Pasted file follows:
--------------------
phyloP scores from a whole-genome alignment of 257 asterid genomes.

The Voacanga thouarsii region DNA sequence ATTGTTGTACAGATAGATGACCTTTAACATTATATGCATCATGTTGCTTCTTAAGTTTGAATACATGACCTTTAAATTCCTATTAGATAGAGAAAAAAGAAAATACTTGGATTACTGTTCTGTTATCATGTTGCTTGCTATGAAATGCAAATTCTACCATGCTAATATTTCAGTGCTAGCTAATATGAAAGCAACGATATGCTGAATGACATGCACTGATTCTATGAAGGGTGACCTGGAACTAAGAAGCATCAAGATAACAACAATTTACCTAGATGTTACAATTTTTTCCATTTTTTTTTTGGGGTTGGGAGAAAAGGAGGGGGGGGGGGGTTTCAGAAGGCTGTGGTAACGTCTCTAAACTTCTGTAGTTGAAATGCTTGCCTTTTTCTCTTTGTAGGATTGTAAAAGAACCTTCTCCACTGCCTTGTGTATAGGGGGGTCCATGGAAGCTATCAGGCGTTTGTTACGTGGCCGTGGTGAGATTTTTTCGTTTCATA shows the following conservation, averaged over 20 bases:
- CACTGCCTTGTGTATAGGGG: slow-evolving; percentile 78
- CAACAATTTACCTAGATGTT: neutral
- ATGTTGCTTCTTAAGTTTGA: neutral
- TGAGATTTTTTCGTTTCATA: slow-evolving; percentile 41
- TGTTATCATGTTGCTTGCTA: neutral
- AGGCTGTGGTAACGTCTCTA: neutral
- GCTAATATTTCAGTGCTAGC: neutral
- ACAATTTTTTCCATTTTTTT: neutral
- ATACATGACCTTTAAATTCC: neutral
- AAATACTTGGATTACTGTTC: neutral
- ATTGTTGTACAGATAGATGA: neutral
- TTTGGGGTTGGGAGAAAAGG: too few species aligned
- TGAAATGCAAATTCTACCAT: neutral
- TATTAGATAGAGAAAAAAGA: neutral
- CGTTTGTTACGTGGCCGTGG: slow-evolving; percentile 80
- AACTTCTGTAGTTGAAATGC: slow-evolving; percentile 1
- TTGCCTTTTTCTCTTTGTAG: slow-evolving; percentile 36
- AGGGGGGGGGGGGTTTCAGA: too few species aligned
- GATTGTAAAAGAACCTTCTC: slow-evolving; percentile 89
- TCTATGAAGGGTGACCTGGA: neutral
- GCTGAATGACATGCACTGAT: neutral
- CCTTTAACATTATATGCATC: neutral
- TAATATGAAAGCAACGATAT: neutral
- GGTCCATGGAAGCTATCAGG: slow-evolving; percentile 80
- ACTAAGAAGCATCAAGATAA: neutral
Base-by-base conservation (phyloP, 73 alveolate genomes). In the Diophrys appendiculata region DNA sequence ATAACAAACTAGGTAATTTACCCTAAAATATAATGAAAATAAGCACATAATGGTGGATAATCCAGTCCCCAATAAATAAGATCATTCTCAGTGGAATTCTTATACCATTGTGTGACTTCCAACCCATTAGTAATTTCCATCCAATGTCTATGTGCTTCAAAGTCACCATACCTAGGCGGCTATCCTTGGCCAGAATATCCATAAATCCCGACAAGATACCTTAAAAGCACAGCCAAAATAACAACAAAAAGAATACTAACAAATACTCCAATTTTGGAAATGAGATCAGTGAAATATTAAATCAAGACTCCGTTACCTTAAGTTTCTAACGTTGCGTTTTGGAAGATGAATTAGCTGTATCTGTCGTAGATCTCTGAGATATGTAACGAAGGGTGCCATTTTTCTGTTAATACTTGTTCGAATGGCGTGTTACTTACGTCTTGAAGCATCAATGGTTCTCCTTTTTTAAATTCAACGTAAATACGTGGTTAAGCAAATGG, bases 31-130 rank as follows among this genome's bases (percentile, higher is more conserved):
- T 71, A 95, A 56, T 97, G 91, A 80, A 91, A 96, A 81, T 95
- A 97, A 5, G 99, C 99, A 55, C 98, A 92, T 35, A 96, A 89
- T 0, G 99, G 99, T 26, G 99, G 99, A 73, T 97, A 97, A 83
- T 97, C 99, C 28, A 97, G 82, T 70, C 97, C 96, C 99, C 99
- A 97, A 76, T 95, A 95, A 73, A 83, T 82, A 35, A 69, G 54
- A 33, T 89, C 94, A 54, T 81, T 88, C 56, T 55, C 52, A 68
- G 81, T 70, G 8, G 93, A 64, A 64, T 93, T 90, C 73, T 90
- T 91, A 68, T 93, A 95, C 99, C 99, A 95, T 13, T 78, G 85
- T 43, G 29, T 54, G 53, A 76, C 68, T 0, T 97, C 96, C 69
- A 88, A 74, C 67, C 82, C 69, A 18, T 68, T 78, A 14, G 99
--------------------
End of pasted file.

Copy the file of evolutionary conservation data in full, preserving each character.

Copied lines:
phyloP scores from a whole-genome alignment of 257 asterid genomes.

The Voacanga thouarsii region DNA sequence ATTGTTGTACAGATAGATGACCTTTAACATTATATGCATCATGTTGCTTCTTAAGTTTGAATACATGACCTTTAAATTCCTATTAGATAGAGAAAAAAGAAAATACTTGGATTACTGTTCTGTTATCATGTTGCTTGCTATGAAATGCAAATTCTACCATGCTAATATTTCAGTGCTAGCTAATATGAAAGCAACGATATGCTGAATGACATGCACTGATTCTATGAAGGGTGACCTGGAACTAAGAAGCATCAAGATAACAACAATTTACCTAGATGTTACAATTTTTTCCATTTTTTTTTTGGGGTTGGGAGAAAAGGAGGGGGGGGGGGGTTTCAGAAGGCTGTGGTAACGTCTCTAAACTTCTGTAGTTGAAATGCTTGCCTTTTTCTCTTTGTAGGATTGTAAAAGAACCTTCTCCACTGCCTTGTGTATAGGGGGGTCCATGGAAGCTATCAGGCGTTTGTTACGTGGCCGTGGTGAGATTTTTTCGTTTCATA shows the following conservation, averaged over 20 bases:
- CACTGCCTTGTGTATAGGGG: slow-evolving; percentile 78
- CAACAATTTACCTAGATGTT: neutral
- ATGTTGCTTCTTAAGTTTGA: neutral
- TGAGATTTTTTCGTTTCATA: slow-evolving; percentile 41
- TGTTATCATGTTGCTTGCTA: neutral
- AGGCTGTGGTAACGTCTCTA: neutral
- GCTAATATTTCAGTGCTAGC: neutral
- ACAATTTTTTCCATTTTTTT: neutral
- ATACATGACCTTTAAATTCC: neutral
- AAATACTTGGATTACTGTTC: neutral
- ATTGTTGTACAGATAGATGA: neutral
- TTTGGGGTTGGGAGAAAAGG: too few species aligned
- TGAAATGCAAATTCTACCAT: neutral
- TATTAGATAGAGAAAAAAGA: neutral
- CGTTTGTTACGTGGCCGTGG: slow-evolving; percentile 80
- AACTTCTGTAGTTGAAATGC: slow-evolving; percentile 1
- TTGCCTTTTTCTCTTTGTAG: slow-evolving; percentile 36
- AGGGGGGGGGGGGTTTCAGA: too few species aligned
- GATTGTAAAAGAACCTTCTC: slow-evolving; percentile 89
- TCTATGAAGGGTGACCTGGA: neutral
- GCTGAATGACATGCACTGAT: neutral
- CCTTTAACATTATATGCATC: neutral
- TAATATGAAAGCAACGATAT: neutral
- GGTCCATGGAAGCTATCAGG: slow-evolving; percentile 80
- ACTAAGAAGCATCAAGATAA: neutral
Base-by-base conservation (phyloP, 73 alveolate genomes). In the Diophrys appendiculata region DNA sequence ATAACAAACTAGGTAATTTACCCTAAAATATAATGAAAATAAGCACATAATGGTGGATAATCCAGTCCCCAATAAATAAGATCATTCTCAGTGGAATTCTTATACCATTGTGTGACTTCCAACCCATTAGTAATTTCCATCCAATGTCTATGTGCTTCAAAGTCACCATACCTAGGCGGCTATCCTTGGCCAGAATATCCATAAATCCCGACAAGATACCTTAAAAGCACAGCCAAAATAACAACAAAAAGAATACTAACAAATACTCCAATTTTGGAAATGAGATCAGTGAAATATTAAATCAAGACTCCGTTACCTTAAGTTTCTAACGTTGCGTTTTGGAAGATGAATTAGCTGTATCTGTCGTAGATCTCTGAGATATGTAACGAAGGGTGCCATTTTTCTGTTAATACTTGTTCGAATGGCGTGTTACTTACGTCTTGAAGCATCAATGGTTCTCCTTTTTTAAATTCAACGTAAATACGTGGTTAAGCAAATGG, bases 31-130 rank as follows among this genome's bases (percentile, higher is more conserved):
- T 71, A 95, A 56, T 97, G 91, A 80, A 91, A 96, A 81, T 95
- A 97, A 5, G 99, C 99, A 55, C 98, A 92, T 35, A 96, A 89
- T 0, G 99, G 99, T 26, G 99, G 99, A 73, T 97, A 97, A 83
- T 97, C 99, C 28, A 97, G 82, T 70, C 97, C 96, C 99, C 99
- A 97, A 76, T 95, A 95, A 73, A 83, T 82, A 35, A 69, G 54
- A 33, T 89, C 94, A 54, T 81, T 88, C 56, T 55, C 52, A 68
- G 81, T 70, G 8, G 93, A 64, A 64, T 93, T 90, C 73, T 90
- T 91, A 68, T 93, A 95, C 99, C 99, A 95, T 13, T 78, G 85
- T 43, G 29, T 54, G 53, A 76, C 68, T 0, T 97, C 96, C 69
- A 88, A 74, C 67, C 82, C 69, A 18, T 68, T 78, A 14, G 99